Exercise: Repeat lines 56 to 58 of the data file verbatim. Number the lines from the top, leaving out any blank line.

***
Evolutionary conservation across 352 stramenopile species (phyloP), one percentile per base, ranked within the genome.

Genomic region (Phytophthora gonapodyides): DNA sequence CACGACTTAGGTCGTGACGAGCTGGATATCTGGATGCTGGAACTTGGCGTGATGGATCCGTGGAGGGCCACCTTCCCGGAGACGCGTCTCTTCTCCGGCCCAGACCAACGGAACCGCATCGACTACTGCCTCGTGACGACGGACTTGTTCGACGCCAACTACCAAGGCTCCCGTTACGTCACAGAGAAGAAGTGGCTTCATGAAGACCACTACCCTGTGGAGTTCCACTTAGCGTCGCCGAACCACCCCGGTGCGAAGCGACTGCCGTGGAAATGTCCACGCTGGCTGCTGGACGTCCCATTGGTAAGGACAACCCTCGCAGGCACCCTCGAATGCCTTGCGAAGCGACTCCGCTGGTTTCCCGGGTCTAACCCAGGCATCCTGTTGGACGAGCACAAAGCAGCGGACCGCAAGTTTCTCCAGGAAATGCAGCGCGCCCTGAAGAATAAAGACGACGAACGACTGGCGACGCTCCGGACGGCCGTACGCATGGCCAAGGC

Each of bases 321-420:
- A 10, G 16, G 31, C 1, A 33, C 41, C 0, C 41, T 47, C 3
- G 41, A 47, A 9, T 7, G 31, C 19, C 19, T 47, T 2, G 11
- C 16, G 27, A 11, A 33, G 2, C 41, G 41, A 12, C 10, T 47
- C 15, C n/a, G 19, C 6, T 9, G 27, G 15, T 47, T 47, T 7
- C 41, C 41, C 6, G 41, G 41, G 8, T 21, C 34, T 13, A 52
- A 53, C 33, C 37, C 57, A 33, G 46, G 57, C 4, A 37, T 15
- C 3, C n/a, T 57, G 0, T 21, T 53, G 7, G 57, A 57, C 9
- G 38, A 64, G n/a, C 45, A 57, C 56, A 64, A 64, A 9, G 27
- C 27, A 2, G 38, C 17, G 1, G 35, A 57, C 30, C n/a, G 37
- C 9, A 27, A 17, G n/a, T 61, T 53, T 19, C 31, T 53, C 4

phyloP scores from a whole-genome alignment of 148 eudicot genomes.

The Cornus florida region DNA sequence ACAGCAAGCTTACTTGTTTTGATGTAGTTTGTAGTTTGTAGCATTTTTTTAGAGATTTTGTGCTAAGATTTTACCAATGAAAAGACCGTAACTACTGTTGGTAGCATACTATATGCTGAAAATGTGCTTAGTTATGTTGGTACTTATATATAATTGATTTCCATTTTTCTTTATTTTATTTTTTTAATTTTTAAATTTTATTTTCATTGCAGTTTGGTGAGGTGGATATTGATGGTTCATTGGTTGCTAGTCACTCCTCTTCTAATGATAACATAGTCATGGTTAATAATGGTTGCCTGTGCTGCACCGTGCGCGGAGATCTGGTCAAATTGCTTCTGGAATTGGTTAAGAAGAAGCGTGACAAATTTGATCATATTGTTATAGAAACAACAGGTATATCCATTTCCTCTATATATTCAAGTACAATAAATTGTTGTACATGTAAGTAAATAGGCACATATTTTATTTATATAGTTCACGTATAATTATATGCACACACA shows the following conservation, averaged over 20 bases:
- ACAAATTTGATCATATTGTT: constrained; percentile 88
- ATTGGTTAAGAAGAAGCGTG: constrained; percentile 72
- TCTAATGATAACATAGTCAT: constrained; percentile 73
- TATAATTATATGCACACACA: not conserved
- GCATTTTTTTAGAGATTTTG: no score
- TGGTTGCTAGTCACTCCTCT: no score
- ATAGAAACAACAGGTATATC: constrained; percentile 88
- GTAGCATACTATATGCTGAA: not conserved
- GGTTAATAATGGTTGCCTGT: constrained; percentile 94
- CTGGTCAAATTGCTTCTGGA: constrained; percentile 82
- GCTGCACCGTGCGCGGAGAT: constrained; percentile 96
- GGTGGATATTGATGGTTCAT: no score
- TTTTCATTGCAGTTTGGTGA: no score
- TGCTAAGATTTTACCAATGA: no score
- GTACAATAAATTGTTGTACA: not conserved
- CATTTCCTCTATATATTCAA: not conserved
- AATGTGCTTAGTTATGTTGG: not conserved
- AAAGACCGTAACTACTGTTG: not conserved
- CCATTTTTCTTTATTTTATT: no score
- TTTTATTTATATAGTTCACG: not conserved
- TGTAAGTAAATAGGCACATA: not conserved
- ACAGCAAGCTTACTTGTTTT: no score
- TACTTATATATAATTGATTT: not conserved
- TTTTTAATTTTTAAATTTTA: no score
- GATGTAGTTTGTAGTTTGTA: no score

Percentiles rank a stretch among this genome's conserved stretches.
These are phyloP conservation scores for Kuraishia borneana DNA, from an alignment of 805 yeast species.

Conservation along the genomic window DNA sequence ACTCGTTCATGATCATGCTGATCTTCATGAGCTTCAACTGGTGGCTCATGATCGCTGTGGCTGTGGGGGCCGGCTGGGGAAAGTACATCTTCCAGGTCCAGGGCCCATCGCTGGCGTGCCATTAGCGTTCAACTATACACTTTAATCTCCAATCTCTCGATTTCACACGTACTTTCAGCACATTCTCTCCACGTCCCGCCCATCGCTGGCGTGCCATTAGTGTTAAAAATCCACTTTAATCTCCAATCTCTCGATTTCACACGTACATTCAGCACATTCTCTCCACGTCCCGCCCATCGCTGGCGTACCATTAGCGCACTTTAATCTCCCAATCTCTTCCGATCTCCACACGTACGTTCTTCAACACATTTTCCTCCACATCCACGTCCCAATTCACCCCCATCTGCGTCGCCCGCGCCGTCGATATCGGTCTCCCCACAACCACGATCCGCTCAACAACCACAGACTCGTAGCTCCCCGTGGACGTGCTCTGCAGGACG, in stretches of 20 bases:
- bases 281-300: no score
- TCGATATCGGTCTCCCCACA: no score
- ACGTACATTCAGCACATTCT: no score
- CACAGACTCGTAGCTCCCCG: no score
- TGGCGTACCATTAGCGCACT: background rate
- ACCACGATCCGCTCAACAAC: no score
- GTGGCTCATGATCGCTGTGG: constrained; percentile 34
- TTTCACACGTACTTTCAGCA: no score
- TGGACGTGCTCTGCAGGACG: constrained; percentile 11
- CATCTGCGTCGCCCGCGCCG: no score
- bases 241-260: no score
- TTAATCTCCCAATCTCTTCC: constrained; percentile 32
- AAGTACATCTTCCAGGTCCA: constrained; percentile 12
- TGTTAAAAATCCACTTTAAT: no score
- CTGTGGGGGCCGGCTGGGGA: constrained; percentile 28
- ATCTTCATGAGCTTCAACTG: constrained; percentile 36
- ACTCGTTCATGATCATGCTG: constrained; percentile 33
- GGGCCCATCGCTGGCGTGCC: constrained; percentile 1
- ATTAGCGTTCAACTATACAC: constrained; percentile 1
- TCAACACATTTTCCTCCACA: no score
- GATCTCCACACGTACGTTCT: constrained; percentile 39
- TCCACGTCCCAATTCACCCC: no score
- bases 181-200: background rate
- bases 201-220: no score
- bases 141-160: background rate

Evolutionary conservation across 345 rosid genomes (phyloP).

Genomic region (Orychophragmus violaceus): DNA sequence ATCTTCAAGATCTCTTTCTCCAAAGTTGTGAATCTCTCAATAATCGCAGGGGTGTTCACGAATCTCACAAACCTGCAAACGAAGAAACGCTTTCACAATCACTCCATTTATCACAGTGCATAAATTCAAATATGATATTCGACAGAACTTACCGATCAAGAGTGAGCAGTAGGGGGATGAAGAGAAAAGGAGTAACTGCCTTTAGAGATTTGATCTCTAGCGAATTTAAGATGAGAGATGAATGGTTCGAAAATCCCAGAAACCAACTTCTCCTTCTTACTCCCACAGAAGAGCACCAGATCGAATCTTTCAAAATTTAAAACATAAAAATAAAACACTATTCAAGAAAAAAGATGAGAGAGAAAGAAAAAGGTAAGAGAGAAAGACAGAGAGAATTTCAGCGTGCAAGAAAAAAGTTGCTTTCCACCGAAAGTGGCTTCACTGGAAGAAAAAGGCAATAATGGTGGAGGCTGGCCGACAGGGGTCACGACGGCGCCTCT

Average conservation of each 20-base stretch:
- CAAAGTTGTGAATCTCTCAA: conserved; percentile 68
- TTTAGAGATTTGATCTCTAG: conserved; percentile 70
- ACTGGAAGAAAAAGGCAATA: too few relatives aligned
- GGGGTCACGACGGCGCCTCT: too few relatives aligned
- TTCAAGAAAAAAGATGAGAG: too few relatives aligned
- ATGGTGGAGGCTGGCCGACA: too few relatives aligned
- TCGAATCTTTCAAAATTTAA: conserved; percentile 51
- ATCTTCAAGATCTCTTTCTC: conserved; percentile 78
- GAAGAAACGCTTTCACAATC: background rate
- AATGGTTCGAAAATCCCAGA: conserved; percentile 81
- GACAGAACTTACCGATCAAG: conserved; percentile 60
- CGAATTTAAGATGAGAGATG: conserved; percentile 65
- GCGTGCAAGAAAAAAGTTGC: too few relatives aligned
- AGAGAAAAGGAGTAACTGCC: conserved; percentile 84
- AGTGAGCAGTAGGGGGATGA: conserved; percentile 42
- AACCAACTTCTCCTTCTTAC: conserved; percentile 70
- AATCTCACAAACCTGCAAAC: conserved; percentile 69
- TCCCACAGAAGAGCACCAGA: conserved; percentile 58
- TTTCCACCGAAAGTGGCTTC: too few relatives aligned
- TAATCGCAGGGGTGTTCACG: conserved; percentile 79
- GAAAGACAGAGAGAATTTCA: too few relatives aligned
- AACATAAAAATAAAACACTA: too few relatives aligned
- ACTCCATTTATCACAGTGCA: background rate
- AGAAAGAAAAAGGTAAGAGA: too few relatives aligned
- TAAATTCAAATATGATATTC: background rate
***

- AAGTACATCTTCCAGGTCCA: constrained; percentile 12
- TGTTAAAAATCCACTTTAAT: no score
- CTGTGGGGGCCGGCTGGGGA: constrained; percentile 28